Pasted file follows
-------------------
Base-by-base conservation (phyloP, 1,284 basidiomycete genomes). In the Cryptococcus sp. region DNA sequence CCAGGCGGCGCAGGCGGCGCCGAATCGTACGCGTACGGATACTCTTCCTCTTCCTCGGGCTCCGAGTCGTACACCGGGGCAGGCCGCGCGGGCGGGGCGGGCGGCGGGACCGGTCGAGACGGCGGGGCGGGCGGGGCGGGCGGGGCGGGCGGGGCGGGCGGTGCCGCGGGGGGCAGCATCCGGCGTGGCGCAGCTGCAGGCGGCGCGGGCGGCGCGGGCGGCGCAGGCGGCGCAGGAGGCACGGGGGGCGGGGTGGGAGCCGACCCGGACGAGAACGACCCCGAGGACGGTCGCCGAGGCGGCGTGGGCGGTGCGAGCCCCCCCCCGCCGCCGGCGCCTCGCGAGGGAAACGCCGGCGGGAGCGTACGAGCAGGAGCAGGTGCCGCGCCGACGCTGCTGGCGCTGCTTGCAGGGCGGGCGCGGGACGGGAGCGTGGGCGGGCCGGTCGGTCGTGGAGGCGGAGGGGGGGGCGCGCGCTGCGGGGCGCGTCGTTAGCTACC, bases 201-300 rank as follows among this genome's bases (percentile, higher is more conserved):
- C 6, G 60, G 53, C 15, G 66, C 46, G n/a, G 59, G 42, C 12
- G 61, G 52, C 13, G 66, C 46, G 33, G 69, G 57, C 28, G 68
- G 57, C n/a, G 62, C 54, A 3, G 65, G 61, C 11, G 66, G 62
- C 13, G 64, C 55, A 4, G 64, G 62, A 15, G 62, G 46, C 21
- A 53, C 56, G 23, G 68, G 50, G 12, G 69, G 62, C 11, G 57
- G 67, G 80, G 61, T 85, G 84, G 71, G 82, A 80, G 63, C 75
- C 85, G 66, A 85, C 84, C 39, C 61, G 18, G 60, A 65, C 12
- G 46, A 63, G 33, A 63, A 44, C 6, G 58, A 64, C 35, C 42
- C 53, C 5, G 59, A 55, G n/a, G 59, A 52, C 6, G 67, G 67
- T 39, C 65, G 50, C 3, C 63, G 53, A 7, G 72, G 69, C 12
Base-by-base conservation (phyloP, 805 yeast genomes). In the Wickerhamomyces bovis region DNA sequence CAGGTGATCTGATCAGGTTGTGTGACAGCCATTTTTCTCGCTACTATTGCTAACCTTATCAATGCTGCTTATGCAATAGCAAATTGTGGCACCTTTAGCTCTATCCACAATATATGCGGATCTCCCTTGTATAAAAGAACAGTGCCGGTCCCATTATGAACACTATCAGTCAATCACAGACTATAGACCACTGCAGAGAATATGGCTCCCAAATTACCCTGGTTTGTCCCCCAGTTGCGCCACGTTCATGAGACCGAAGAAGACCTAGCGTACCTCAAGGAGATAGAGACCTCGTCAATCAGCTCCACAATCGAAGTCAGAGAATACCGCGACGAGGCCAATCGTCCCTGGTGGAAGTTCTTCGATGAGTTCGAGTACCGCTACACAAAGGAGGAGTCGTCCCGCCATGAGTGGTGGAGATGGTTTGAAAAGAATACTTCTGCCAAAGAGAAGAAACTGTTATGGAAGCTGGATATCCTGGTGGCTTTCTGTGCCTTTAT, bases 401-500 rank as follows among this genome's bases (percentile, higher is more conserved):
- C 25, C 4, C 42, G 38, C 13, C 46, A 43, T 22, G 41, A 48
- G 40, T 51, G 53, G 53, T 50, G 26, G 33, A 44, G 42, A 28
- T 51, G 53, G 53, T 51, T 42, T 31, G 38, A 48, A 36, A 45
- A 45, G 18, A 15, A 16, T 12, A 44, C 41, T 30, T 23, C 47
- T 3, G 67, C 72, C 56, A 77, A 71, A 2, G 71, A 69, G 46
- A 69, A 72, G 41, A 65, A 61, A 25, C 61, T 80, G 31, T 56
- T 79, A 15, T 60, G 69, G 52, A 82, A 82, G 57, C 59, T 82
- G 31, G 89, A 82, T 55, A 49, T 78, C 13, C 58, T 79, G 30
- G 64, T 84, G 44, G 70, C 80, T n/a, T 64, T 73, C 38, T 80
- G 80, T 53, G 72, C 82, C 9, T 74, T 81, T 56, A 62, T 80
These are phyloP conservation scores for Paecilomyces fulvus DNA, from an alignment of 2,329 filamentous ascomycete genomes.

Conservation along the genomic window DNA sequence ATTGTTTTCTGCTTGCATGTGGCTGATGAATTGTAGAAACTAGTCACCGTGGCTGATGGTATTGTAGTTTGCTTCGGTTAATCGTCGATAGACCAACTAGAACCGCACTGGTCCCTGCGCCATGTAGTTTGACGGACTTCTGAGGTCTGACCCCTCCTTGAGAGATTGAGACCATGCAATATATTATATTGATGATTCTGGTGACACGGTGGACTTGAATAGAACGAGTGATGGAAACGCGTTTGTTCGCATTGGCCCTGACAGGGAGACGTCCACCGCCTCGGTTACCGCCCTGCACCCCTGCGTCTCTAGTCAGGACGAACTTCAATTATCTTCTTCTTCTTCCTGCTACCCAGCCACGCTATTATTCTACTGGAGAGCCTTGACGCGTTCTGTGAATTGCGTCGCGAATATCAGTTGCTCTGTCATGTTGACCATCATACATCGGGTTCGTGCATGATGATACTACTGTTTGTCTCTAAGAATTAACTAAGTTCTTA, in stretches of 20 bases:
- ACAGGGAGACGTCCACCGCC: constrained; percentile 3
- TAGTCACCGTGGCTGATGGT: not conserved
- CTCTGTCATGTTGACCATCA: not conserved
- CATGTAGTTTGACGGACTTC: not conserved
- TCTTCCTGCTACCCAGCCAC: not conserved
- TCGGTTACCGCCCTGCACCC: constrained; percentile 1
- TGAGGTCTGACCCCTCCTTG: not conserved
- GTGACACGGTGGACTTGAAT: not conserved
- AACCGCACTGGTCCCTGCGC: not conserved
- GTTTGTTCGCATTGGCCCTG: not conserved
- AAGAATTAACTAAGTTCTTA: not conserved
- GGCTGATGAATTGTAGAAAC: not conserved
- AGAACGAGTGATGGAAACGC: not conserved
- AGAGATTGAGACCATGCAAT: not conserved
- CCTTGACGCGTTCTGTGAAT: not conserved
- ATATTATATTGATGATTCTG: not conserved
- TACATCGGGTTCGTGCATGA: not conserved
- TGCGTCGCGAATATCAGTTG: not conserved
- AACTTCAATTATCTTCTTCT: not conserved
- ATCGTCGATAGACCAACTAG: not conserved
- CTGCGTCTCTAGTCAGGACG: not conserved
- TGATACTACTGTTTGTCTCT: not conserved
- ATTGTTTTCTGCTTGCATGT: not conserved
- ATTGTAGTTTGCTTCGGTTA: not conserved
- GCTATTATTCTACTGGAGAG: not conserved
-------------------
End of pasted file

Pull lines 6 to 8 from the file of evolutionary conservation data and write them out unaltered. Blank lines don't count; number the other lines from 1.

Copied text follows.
- A 53, C 56, G 23, G 68, G 50, G 12, G 69, G 62, C 11, G 57
- G 67, G 80, G 61, T 85, G 84, G 71, G 82, A 80, G 63, C 75
- C 85, G 66, A 85, C 84, C 39, C 61, G 18, G 60, A 65, C 12